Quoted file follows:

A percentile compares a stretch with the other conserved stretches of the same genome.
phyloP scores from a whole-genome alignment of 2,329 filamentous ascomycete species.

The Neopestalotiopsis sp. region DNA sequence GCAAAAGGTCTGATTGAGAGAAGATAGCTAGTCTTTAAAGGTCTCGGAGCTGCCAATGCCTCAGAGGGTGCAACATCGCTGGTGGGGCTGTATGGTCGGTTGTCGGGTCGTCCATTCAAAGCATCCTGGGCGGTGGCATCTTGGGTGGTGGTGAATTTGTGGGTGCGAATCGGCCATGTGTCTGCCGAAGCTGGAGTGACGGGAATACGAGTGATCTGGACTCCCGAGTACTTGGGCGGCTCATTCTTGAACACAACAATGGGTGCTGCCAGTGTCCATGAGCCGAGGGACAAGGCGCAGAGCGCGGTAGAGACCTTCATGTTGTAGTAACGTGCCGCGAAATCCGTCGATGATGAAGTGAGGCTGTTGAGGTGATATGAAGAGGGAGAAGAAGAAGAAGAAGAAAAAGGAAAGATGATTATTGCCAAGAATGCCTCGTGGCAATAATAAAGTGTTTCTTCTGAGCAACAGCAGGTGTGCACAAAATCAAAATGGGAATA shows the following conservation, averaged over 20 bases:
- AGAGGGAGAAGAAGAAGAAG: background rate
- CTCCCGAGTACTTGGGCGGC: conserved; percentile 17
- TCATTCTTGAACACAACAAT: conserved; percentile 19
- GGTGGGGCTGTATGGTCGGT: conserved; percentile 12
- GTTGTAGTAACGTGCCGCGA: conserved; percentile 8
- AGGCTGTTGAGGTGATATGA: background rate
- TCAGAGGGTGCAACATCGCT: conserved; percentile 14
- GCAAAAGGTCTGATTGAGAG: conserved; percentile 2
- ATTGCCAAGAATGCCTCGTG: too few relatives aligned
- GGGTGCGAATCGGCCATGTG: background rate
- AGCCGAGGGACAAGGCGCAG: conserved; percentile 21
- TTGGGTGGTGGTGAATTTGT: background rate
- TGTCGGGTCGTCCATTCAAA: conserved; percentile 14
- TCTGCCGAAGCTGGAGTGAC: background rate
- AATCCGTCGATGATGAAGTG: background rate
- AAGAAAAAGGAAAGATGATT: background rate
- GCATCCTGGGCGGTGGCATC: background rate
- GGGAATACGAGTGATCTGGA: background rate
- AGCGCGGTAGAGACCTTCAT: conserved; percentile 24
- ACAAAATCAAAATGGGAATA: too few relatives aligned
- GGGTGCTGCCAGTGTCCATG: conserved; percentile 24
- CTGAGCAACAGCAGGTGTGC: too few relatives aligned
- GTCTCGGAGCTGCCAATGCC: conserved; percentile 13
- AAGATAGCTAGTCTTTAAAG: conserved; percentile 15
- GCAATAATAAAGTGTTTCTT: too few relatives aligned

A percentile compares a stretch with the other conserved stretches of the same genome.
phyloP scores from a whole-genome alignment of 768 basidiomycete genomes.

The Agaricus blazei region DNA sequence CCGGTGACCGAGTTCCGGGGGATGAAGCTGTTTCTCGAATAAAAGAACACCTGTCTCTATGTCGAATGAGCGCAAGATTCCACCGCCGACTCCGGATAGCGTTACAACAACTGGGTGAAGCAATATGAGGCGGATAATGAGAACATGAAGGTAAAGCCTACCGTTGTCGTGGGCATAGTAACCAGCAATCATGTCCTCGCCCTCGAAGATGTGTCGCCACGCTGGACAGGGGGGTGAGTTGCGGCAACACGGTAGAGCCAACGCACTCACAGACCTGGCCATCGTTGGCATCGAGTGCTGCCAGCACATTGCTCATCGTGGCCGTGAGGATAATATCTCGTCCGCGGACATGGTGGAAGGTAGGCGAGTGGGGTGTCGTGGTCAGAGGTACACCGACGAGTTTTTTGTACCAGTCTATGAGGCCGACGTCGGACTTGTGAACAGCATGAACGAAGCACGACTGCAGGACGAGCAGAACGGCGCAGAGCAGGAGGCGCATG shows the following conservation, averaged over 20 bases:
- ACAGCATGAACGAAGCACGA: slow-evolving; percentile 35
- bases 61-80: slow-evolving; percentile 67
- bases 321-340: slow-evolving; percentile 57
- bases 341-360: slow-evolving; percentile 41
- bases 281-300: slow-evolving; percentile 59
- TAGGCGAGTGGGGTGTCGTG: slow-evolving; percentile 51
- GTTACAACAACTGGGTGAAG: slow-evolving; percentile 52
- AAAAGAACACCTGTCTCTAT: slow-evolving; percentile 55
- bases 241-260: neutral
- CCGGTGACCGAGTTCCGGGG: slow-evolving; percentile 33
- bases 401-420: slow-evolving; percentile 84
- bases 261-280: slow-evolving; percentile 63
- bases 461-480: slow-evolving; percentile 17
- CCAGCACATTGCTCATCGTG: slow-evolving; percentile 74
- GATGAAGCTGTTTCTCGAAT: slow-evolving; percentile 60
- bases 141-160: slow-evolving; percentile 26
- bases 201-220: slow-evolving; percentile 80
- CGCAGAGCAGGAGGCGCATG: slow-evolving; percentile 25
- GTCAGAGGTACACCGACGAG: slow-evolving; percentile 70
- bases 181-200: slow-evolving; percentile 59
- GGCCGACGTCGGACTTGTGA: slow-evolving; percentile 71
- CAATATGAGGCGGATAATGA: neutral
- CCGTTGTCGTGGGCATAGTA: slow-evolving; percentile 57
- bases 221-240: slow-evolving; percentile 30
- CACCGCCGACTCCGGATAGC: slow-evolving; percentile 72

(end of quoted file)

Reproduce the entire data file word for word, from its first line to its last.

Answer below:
A percentile compares a stretch with the other conserved stretches of the same genome.
phyloP scores from a whole-genome alignment of 2,329 filamentous ascomycete species.

The Neopestalotiopsis sp. region DNA sequence GCAAAAGGTCTGATTGAGAGAAGATAGCTAGTCTTTAAAGGTCTCGGAGCTGCCAATGCCTCAGAGGGTGCAACATCGCTGGTGGGGCTGTATGGTCGGTTGTCGGGTCGTCCATTCAAAGCATCCTGGGCGGTGGCATCTTGGGTGGTGGTGAATTTGTGGGTGCGAATCGGCCATGTGTCTGCCGAAGCTGGAGTGACGGGAATACGAGTGATCTGGACTCCCGAGTACTTGGGCGGCTCATTCTTGAACACAACAATGGGTGCTGCCAGTGTCCATGAGCCGAGGGACAAGGCGCAGAGCGCGGTAGAGACCTTCATGTTGTAGTAACGTGCCGCGAAATCCGTCGATGATGAAGTGAGGCTGTTGAGGTGATATGAAGAGGGAGAAGAAGAAGAAGAAGAAAAAGGAAAGATGATTATTGCCAAGAATGCCTCGTGGCAATAATAAAGTGTTTCTTCTGAGCAACAGCAGGTGTGCACAAAATCAAAATGGGAATA shows the following conservation, averaged over 20 bases:
- AGAGGGAGAAGAAGAAGAAG: background rate
- CTCCCGAGTACTTGGGCGGC: conserved; percentile 17
- TCATTCTTGAACACAACAAT: conserved; percentile 19
- GGTGGGGCTGTATGGTCGGT: conserved; percentile 12
- GTTGTAGTAACGTGCCGCGA: conserved; percentile 8
- AGGCTGTTGAGGTGATATGA: background rate
- TCAGAGGGTGCAACATCGCT: conserved; percentile 14
- GCAAAAGGTCTGATTGAGAG: conserved; percentile 2
- ATTGCCAAGAATGCCTCGTG: too few relatives aligned
- GGGTGCGAATCGGCCATGTG: background rate
- AGCCGAGGGACAAGGCGCAG: conserved; percentile 21
- TTGGGTGGTGGTGAATTTGT: background rate
- TGTCGGGTCGTCCATTCAAA: conserved; percentile 14
- TCTGCCGAAGCTGGAGTGAC: background rate
- AATCCGTCGATGATGAAGTG: background rate
- AAGAAAAAGGAAAGATGATT: background rate
- GCATCCTGGGCGGTGGCATC: background rate
- GGGAATACGAGTGATCTGGA: background rate
- AGCGCGGTAGAGACCTTCAT: conserved; percentile 24
- ACAAAATCAAAATGGGAATA: too few relatives aligned
- GGGTGCTGCCAGTGTCCATG: conserved; percentile 24
- CTGAGCAACAGCAGGTGTGC: too few relatives aligned
- GTCTCGGAGCTGCCAATGCC: conserved; percentile 13
- AAGATAGCTAGTCTTTAAAG: conserved; percentile 15
- GCAATAATAAAGTGTTTCTT: too few relatives aligned

A percentile compares a stretch with the other conserved stretches of the same genome.
phyloP scores from a whole-genome alignment of 768 basidiomycete genomes.

The Agaricus blazei region DNA sequence CCGGTGACCGAGTTCCGGGGGATGAAGCTGTTTCTCGAATAAAAGAACACCTGTCTCTATGTCGAATGAGCGCAAGATTCCACCGCCGACTCCGGATAGCGTTACAACAACTGGGTGAAGCAATATGAGGCGGATAATGAGAACATGAAGGTAAAGCCTACCGTTGTCGTGGGCATAGTAACCAGCAATCATGTCCTCGCCCTCGAAGATGTGTCGCCACGCTGGACAGGGGGGTGAGTTGCGGCAACACGGTAGAGCCAACGCACTCACAGACCTGGCCATCGTTGGCATCGAGTGCTGCCAGCACATTGCTCATCGTGGCCGTGAGGATAATATCTCGTCCGCGGACATGGTGGAAGGTAGGCGAGTGGGGTGTCGTGGTCAGAGGTACACCGACGAGTTTTTTGTACCAGTCTATGAGGCCGACGTCGGACTTGTGAACAGCATGAACGAAGCACGACTGCAGGACGAGCAGAACGGCGCAGAGCAGGAGGCGCATG shows the following conservation, averaged over 20 bases:
- ACAGCATGAACGAAGCACGA: slow-evolving; percentile 35
- bases 61-80: slow-evolving; percentile 67
- bases 321-340: slow-evolving; percentile 57
- bases 341-360: slow-evolving; percentile 41
- bases 281-300: slow-evolving; percentile 59
- TAGGCGAGTGGGGTGTCGTG: slow-evolving; percentile 51
- GTTACAACAACTGGGTGAAG: slow-evolving; percentile 52
- AAAAGAACACCTGTCTCTAT: slow-evolving; percentile 55
- bases 241-260: neutral
- CCGGTGACCGAGTTCCGGGG: slow-evolving; percentile 33
- bases 401-420: slow-evolving; percentile 84
- bases 261-280: slow-evolving; percentile 63
- bases 461-480: slow-evolving; percentile 17
- CCAGCACATTGCTCATCGTG: slow-evolving; percentile 74
- GATGAAGCTGTTTCTCGAAT: slow-evolving; percentile 60
- bases 141-160: slow-evolving; percentile 26
- bases 201-220: slow-evolving; percentile 80
- CGCAGAGCAGGAGGCGCATG: slow-evolving; percentile 25
- GTCAGAGGTACACCGACGAG: slow-evolving; percentile 70
- bases 181-200: slow-evolving; percentile 59
- GGCCGACGTCGGACTTGTGA: slow-evolving; percentile 71
- CAATATGAGGCGGATAATGA: neutral
- CCGTTGTCGTGGGCATAGTA: slow-evolving; percentile 57
- bases 221-240: slow-evolving; percentile 30
- CACCGCCGACTCCGGATAGC: slow-evolving; percentile 72